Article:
According to a new industry study reported in the Weed’s News from invasivesspecies.org, the U.S. demand for “formulated pesticide products will approach $10 billion in 2016.” Some of the increased demand for pesticides relates to resistant pests. Resistance is both the adaptation of pests (weeds, insects, plant diseases, etc.) to a pesticide and their natural traits that block the action of a pesticide, resulting in decreased control of the pest with that pesticide. Weed resistance to glyphosate, the active ingredient in weed killer (herbicide) products such as Roundup®, Rodeo® and Kleanup® among others, is an incredibly challenging problem for agricultural producers and could potentially impact large-scale food production. As resistant weeds increase in number, the farmer or home gardener has fewer products remaining to use against resistant weeds. There are currently over 383 weeds resistant to herbicides (www.weedscience.org/summary/MOASummary.asp).
Pesticide resistance in insects and plant diseases is another developing problem. Some insects survive any insecticide application. Their genes are passed on creating a resistant population. The number of plant diseases resistant to fungicides is over 150 and there are more than 570 insects and mites resistant to insecticides (www.pesticideresistance.org). Some of the responsibility for the resistance issue is due to the overuse of chemical controls.
What can you do to avoid resistance? Use pesticides only as a last resort. This is called Integrated Pest Management (IPM). IPM uses a combination of strategies to manage pests, including insects, diseases and weeds, instead of one single method. This minimizes adverse environmental effects and reduce resistance. Chemicals should be a last resort used only to augment nonchemical pest management methods. This helps to protect the health of people, animals and the environment, prevents resurgence of problematic pests and avoids killing beneficial predator organisms that may help control pests. It also helps to reduce secondary pest outbreaks.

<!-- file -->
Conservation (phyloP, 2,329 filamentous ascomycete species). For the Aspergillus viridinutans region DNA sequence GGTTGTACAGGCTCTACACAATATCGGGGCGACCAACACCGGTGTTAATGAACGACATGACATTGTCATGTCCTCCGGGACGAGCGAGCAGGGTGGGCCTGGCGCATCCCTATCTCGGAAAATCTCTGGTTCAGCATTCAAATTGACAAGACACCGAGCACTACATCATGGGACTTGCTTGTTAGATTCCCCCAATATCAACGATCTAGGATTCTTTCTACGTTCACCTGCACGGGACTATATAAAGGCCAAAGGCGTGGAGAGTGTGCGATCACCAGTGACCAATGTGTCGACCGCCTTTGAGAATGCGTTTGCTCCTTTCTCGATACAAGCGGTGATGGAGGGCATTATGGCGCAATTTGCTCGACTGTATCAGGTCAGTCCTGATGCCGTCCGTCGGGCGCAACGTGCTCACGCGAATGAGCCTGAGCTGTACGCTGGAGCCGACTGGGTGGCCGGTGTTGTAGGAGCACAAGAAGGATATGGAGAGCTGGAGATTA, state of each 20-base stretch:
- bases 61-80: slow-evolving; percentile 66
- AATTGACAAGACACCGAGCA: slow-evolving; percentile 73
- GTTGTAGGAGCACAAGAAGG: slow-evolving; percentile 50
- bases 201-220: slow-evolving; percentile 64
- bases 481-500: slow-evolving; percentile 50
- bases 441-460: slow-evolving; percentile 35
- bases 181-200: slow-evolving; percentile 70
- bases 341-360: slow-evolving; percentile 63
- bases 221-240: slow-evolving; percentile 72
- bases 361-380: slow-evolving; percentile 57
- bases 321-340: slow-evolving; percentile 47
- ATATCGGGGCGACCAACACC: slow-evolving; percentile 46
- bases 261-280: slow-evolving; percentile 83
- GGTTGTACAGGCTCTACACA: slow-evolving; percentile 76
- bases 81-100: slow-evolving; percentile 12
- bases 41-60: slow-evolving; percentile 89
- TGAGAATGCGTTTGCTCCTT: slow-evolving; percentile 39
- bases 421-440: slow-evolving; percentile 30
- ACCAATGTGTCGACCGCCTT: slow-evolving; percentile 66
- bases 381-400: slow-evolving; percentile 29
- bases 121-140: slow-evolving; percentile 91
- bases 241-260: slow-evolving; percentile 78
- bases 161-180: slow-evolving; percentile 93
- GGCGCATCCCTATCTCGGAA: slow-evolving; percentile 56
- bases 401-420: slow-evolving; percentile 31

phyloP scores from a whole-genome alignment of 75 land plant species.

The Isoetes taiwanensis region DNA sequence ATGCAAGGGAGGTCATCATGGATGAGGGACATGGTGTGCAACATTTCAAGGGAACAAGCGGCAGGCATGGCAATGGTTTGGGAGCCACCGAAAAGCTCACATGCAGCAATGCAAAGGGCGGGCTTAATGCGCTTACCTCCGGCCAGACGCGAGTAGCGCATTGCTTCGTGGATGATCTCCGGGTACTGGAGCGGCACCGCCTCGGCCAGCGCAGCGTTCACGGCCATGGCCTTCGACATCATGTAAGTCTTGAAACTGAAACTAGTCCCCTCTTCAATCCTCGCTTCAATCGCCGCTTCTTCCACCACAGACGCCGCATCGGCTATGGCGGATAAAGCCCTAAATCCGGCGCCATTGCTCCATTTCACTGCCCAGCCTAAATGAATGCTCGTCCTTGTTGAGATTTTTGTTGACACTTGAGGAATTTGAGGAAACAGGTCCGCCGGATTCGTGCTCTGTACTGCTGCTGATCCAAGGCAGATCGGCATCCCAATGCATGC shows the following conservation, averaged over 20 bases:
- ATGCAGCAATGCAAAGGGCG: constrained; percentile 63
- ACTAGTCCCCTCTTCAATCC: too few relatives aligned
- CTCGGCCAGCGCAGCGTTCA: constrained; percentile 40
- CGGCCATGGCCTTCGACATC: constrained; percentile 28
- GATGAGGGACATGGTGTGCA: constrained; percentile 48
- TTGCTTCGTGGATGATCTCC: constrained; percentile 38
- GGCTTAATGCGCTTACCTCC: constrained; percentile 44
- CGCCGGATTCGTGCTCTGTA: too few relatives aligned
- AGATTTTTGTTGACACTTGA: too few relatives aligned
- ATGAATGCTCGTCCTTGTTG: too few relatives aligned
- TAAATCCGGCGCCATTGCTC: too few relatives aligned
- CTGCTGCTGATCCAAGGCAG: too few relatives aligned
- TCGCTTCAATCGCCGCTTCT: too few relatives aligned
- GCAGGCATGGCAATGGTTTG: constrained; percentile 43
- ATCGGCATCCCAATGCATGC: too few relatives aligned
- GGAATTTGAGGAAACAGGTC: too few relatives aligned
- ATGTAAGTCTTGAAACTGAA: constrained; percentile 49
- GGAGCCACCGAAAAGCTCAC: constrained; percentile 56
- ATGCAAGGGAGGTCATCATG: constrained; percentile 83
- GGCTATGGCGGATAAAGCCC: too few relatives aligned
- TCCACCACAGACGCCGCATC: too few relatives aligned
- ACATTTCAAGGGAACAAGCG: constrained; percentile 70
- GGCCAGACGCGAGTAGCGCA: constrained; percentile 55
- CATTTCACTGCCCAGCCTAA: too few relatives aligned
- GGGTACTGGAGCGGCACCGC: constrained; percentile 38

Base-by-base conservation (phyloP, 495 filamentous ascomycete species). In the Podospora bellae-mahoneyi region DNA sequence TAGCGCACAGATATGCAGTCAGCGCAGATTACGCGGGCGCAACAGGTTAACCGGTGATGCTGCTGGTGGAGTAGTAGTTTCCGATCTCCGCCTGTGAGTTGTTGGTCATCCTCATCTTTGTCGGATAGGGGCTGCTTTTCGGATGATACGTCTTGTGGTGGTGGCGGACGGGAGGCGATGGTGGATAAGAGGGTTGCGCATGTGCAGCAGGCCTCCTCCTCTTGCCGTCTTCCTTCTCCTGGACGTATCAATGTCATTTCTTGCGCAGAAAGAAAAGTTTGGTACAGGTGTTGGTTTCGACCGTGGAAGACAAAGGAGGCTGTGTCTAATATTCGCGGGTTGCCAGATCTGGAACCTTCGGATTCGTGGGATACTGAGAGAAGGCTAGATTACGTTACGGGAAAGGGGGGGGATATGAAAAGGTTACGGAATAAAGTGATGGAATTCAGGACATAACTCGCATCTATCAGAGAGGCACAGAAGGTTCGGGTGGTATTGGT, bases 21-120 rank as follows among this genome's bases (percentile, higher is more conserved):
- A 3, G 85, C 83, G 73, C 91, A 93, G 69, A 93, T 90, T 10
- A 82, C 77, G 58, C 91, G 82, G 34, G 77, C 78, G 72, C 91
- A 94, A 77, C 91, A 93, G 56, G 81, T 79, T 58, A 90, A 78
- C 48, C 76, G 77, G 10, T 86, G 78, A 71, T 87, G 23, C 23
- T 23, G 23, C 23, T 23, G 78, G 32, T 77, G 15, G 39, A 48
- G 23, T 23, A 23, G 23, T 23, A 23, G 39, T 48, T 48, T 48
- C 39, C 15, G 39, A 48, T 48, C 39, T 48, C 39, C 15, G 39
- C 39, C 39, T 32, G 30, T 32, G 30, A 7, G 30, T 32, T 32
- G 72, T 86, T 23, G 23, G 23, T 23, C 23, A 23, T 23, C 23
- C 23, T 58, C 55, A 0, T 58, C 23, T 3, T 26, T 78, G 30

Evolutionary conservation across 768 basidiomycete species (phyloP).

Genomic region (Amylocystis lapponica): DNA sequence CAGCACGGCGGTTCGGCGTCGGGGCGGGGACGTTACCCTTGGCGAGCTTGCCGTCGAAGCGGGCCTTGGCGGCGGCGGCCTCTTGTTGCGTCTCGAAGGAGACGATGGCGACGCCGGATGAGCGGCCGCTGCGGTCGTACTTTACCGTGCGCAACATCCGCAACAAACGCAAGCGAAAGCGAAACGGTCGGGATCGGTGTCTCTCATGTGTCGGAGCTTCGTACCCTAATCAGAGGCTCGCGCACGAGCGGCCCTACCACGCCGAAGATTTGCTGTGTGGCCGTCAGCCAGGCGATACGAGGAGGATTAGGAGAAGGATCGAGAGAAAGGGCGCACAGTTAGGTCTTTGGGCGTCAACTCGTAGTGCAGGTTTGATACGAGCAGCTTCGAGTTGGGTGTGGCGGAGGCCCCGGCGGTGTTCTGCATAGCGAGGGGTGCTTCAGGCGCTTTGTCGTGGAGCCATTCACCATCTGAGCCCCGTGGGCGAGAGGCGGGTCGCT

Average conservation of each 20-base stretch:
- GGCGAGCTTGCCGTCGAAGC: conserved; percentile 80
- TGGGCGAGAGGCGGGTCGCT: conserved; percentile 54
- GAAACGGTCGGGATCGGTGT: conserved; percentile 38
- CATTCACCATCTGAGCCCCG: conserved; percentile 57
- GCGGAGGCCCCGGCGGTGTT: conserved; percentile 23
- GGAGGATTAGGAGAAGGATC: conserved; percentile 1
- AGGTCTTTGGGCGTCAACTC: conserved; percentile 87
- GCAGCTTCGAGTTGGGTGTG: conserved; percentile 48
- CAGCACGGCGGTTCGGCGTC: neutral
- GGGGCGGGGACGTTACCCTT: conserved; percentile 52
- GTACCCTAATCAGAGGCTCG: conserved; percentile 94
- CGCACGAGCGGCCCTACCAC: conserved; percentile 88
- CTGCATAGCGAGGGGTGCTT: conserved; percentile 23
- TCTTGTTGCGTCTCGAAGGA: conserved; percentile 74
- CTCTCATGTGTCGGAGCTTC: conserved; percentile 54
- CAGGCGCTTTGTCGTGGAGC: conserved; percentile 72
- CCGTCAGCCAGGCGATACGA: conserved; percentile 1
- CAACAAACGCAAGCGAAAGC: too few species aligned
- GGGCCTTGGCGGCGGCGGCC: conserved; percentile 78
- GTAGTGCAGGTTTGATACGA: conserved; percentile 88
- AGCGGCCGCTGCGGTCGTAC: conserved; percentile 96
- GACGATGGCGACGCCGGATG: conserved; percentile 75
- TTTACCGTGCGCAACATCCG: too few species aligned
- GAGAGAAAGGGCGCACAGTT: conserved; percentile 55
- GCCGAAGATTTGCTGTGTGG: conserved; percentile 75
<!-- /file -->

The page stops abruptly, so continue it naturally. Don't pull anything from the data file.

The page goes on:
First, plant adapted, drought-tolerant plants that are not prone to diseases and insects. Secondly, give those plants the water, fertilizer and maintenance they require to thrive. Thirdly, monitor for pests and get them early, before they become big problems. Finally, if control is necessary, use techniques such as pruning, hosing, hoeing, trapping, mowing, hand digging and least toxic control methods such as insecticidal soap before turning to chemicals. Combine different control methods and don’t use the same chemical repeatedly. Only use pesticides when pests are at a susceptible stage and the product is likely to be effective.
Focus on prevention rather than treatment, suppression rather than eradication. Know your plants. Know your pests. Avoid letting pests get established in the first place. Call 887-2252 or email firstname.lastname@example.org if you have questions.